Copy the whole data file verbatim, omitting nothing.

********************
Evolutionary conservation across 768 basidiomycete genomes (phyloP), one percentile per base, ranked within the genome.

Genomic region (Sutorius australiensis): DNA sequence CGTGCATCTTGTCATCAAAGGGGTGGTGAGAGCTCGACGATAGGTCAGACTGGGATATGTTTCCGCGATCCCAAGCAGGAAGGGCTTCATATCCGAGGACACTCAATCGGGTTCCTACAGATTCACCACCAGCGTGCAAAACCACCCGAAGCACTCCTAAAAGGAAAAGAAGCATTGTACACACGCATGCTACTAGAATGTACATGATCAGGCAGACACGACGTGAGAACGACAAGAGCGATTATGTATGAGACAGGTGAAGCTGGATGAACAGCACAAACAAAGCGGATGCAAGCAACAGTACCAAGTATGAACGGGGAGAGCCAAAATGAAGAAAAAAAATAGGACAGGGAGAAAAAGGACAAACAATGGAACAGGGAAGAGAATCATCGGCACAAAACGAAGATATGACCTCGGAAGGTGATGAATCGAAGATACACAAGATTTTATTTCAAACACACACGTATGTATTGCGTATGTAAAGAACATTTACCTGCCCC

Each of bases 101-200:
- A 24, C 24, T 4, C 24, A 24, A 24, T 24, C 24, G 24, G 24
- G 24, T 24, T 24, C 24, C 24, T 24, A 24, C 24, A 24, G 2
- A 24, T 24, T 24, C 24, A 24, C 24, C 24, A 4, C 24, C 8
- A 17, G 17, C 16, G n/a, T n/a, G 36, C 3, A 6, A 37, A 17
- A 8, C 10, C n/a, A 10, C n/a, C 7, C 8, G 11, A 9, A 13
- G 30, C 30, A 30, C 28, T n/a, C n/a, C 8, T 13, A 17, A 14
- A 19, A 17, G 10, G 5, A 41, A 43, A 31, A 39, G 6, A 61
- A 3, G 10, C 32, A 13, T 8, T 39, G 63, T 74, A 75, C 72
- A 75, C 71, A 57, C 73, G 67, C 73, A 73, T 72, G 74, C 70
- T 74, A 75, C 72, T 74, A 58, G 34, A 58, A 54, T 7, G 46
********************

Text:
Evolutionary conservation across 768 basidiomycete genomes (phyloP), one percentile per base, ranked within the genome.

Genomic region (Sutorius australiensis): DNA sequence CGTGCATCTTGTCATCAAAGGGGTGGTGAGAGCTCGACGATAGGTCAGACTGGGATATGTTTCCGCGATCCCAAGCAGGAAGGGCTTCATATCCGAGGACACTCAATCGGGTTCCTACAGATTCACCACCAGCGTGCAAAACCACCCGAAGCACTCCTAAAAGGAAAAGAAGCATTGTACACACGCATGCTACTAGAATGTACATGATCAGGCAGACACGACGTGAGAACGACAAGAGCGATTATGTATGAGACAGGTGAAGCTGGATGAACAGCACAAACAAAGCGGATGCAAGCAACAGTACCAAGTATGAACGGGGAGAGCCAAAATGAAGAAAAAAAATAGGACAGGGAGAAAAAGGACAAACAATGGAACAGGGAAGAGAATCATCGGCACAAAACGAAGATATGACCTCGGAAGGTGATGAATCGAAGATACACAAGATTTTATTTCAAACACACACGTATGTATTGCGTATGTAAAGAACATTTACCTGCCCC

Each of bases 101-200:
- A 24, C 24, T 4, C 24, A 24, A 24, T 24, C 24, G 24, G 24
- G 24, T 24, T 24, C 24, C 24, T 24, A 24, C 24, A 24, G 2
- A 24, T 24, T 24, C 24, A 24, C 24, C 24, A 4, C 24, C 8
- A 17, G 17, C 16, G n/a, T n/a, G 36, C 3, A 6, A 37, A 17
- A 8, C 10, C n/a, A 10, C n/a, C 7, C 8, G 11, A 9, A 13
- G 30, C 30, A 30, C 28, T n/a, C n/a, C 8, T 13, A 17, A 14
- A 19, A 17, G 10, G 5, A 41, A 43, A 31, A 39, G 6, A 61
- A 3, G 10, C 32, A 13, T 8, T 39, G 63, T 74, A 75, C 72
- A 75, C 71, A 57, C 73, G 67, C 73, A 73, T 72, G 74, C 70
- T 74, A 75, C 72, T 74, A 58, G 34, A 58, A 54, T 7, G 46